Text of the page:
nurse giving foot massage to senior

Seniors are particularly prone to foot problems. As feet age, they tend to lose cushioning, and with time or neglect, skin and nails become more dry and brittle. To avoid painful foot conditions and to maintain mobility, seniors should be wary of these possible foot problems and take extra care to prevent and treat them.

Corns and calluses

A callus forms when friction, pressure, or irritation causes a section of skin to become thick and tough. Calluses are generally not harmful and are often caused by frequent walking. A corn is a type of callus that usually forms on a hairless and smooth part of the skin, typically between toes and fingers. Corns are smaller than calluses and have a hard center that’s surrounded by inflamed skin. Unlike calluses, corns can be painful when pressed. If they become inflamed or painful, you should seek medical advice from a doctor who may recommend a cream or trimming and removing the corn. To prevent corns and calluses, you should wash your feet daily with soap, water, and a scrub brush. You should also use moisturizing foot cream to prevent dry skin.


Warts result from an infection in the top layer of skin typically caused when a virus invades the outer layer through a cut or scratch. The virus causes a rapid growth of cells on the skin, creating a wart. Since warts often enter through cuts in the skin, you should avoid cuts as much as possible by shaving carefully and not trimming your nails too short. You should also avoid ripping off hangnails and always clean gym equipment before using it.


When the pressure of carrying and shifting your weight falls unevenly on your foot joints and tendons, a bunion forms on the outside of your foot. The imbalance in pressure causes your big toe joint to become unstable and eventually molds that area of your joint into a hard knob. High heels, ill-fitting shoes, arthritis, and heredity can all contribute to this condition, and once a bunion forms, it’s permanent unless surgically corrected. To prevent bunions, you should use well-fitted shoes that balance your weight evenly.

Ingrown toenails

Ingrown toenails are a common condition that occurs when the corner or side of a toenail grows into the soft flesh beside it. Ingrown toenails cause pain, swelling, and sometimes infection. They typically happen due to poor footwear that crowds the toes, after a toenail injury, when toenails are unusually curved, or when toenails are clipped too short or not straight across. To prevent this, you should always trim your toenails straight across or ask your pedicurist to do so. Wear shoes that don’t pinch the toes, and regularly check your feet for ingrown toenails.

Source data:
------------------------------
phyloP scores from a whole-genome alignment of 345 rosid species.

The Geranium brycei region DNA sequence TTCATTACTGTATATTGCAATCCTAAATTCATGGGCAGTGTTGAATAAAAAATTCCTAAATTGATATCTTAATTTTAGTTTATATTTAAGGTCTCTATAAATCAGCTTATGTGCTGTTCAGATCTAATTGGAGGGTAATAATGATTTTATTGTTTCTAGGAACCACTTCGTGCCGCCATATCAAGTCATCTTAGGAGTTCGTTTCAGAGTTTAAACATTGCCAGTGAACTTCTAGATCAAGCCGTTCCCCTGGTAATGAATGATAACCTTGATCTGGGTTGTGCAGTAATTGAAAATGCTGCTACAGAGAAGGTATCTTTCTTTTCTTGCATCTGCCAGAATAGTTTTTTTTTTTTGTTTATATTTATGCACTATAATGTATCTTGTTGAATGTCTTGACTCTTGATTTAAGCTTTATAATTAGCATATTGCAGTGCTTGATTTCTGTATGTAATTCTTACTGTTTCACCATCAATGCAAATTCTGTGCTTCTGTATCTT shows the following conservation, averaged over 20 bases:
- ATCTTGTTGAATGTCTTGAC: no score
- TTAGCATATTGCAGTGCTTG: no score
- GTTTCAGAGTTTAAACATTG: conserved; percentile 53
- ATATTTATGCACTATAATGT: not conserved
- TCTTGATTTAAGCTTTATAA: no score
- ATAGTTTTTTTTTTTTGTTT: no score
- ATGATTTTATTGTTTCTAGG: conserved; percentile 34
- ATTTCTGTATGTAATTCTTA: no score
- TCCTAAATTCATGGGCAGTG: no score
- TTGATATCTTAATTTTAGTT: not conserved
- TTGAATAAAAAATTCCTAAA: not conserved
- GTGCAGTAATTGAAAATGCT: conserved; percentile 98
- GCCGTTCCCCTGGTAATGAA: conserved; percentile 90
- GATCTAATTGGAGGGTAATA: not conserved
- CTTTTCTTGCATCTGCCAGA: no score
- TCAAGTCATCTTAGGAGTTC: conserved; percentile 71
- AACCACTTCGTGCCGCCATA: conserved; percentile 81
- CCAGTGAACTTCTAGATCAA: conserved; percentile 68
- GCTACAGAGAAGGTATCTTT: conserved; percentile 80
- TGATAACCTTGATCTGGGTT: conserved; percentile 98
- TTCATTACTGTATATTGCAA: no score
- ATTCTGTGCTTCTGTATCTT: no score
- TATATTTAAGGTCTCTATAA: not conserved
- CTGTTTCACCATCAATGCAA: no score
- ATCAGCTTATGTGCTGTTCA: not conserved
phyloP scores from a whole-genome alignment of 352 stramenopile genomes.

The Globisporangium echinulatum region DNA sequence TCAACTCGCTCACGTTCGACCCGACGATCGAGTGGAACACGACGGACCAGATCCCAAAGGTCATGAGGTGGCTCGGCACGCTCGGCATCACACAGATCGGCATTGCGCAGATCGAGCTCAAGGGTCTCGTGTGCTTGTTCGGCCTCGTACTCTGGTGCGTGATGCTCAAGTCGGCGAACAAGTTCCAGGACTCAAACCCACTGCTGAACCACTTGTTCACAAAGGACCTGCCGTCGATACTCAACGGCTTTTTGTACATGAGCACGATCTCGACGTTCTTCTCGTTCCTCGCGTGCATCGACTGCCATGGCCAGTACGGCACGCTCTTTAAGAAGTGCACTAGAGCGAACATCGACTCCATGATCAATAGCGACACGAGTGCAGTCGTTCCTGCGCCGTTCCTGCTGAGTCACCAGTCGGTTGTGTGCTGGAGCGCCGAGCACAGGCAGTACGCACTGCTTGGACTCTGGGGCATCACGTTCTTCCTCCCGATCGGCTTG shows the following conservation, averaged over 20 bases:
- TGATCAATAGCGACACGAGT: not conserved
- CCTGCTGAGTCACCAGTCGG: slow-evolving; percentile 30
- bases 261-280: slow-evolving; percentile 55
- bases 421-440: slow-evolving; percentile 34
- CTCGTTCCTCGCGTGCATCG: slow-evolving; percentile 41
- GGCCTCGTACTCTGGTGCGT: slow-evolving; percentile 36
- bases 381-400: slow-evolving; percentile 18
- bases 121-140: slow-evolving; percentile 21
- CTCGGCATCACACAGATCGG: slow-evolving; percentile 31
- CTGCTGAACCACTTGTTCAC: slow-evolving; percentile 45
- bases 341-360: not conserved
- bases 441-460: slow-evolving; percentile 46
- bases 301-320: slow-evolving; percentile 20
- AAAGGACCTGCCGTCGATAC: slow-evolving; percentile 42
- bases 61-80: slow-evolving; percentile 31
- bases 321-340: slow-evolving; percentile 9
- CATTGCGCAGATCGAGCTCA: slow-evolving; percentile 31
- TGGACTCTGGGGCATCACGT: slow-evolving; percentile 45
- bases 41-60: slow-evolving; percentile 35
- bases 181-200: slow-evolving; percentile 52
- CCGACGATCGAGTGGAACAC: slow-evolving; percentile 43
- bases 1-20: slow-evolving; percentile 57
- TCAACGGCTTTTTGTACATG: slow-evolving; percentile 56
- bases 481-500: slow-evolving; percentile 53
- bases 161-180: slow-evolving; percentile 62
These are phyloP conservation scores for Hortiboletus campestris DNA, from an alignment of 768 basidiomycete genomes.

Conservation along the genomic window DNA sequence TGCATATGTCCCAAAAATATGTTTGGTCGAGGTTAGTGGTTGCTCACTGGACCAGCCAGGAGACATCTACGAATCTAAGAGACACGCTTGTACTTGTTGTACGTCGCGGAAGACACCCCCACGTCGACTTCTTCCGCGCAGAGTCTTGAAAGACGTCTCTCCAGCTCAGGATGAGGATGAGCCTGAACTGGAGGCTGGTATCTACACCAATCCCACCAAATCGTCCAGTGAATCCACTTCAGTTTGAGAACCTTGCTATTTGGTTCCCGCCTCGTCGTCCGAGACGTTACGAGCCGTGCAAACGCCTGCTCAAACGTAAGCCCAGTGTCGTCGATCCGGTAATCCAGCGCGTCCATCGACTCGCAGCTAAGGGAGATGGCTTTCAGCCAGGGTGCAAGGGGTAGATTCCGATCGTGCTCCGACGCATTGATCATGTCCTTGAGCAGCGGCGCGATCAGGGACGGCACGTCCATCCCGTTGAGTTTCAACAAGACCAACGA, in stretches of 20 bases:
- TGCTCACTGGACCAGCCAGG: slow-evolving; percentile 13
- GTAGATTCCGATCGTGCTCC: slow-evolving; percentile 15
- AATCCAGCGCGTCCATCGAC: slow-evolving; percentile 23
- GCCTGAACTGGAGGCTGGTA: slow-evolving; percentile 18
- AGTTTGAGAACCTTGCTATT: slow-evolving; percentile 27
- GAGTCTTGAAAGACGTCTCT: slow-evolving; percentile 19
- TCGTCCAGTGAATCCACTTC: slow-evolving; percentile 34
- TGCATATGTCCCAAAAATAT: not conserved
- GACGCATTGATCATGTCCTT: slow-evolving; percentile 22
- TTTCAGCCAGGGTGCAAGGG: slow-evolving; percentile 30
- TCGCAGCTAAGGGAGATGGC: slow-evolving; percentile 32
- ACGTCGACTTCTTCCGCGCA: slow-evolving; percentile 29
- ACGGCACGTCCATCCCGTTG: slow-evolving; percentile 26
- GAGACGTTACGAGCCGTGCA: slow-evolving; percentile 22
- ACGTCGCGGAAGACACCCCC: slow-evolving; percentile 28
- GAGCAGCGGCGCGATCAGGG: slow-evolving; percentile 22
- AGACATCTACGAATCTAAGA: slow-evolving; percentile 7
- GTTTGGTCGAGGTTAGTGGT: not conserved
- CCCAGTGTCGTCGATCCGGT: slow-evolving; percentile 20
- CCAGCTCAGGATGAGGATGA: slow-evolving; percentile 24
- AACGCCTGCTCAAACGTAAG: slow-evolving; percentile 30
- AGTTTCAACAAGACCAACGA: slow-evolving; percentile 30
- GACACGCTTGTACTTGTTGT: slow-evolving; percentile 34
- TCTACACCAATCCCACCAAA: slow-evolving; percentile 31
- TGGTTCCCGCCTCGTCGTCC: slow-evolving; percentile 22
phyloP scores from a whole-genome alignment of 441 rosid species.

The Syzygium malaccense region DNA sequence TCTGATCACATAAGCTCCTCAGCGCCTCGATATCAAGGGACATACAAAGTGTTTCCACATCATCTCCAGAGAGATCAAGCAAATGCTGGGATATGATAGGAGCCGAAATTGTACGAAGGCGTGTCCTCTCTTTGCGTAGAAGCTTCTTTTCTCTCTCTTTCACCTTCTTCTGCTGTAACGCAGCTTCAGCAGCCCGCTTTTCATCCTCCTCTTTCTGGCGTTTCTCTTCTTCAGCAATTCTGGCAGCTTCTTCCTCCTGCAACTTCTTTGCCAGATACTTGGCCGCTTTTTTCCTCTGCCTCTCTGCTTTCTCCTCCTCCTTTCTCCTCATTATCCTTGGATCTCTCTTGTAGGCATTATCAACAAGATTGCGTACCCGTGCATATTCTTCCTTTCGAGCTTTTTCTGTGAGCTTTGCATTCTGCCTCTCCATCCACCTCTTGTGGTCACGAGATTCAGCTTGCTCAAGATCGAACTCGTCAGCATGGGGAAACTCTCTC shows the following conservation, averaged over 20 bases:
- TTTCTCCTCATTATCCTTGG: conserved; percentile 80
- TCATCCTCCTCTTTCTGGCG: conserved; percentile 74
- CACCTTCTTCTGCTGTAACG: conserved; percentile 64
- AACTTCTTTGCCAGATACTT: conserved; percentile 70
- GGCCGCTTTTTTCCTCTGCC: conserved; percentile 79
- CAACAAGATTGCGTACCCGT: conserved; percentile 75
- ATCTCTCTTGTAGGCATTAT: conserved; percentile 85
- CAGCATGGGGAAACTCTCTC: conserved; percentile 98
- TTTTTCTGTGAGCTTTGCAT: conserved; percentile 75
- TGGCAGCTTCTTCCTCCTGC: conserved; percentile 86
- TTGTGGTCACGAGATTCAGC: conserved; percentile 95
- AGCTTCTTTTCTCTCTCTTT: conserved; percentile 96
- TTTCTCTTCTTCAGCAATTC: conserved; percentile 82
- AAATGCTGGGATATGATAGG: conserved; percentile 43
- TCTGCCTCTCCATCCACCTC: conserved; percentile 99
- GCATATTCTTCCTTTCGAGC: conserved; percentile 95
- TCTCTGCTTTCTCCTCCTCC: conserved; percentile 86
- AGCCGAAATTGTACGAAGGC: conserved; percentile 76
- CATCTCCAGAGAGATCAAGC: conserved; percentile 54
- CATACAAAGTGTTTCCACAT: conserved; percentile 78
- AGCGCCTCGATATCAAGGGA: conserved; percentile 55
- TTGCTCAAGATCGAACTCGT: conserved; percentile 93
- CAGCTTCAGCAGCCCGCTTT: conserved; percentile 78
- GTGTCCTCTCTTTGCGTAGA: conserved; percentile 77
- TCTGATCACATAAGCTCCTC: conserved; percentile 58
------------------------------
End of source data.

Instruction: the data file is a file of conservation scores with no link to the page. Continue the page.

Also known as pinched nerve or nerve tumor, neuroma is a benign growth of nerve tissue that is typically found between the third and fourth toes. Neuroma can cause tingling, pain, a burning sensation, or numbness between the toes and in the ball of the foot. To avoid neuromas, wear shoes with plenty of toe room. If you think you have a neuroma, you should talk with a podiatrist as soon as possible to keep the condition from getting worse.


Heel spurs form when calcium deposits in the heel cause a bony protrusion on the underside of the bone. This protrusion can extend as much as half an inch causing a knife-like pain. If you have heel spurs and your pain persists, you should talk with a doctor who may recommend stretching exercises, different types of shoes, taping or strapping, or physical therapy. Most heal spurs are relieved through these methods, though some require surgery. Using shoes with shock absorbent soles, rigid shanks, and supportive heel counters can help to prevent heel spurs.


Lost mobility can be one of the most frustrating results of aging. Taking these steps to care for your feet as you grow older is one of the simplest ways to keep your feet healthy and ensure that you keep moving pain free through all stages of life.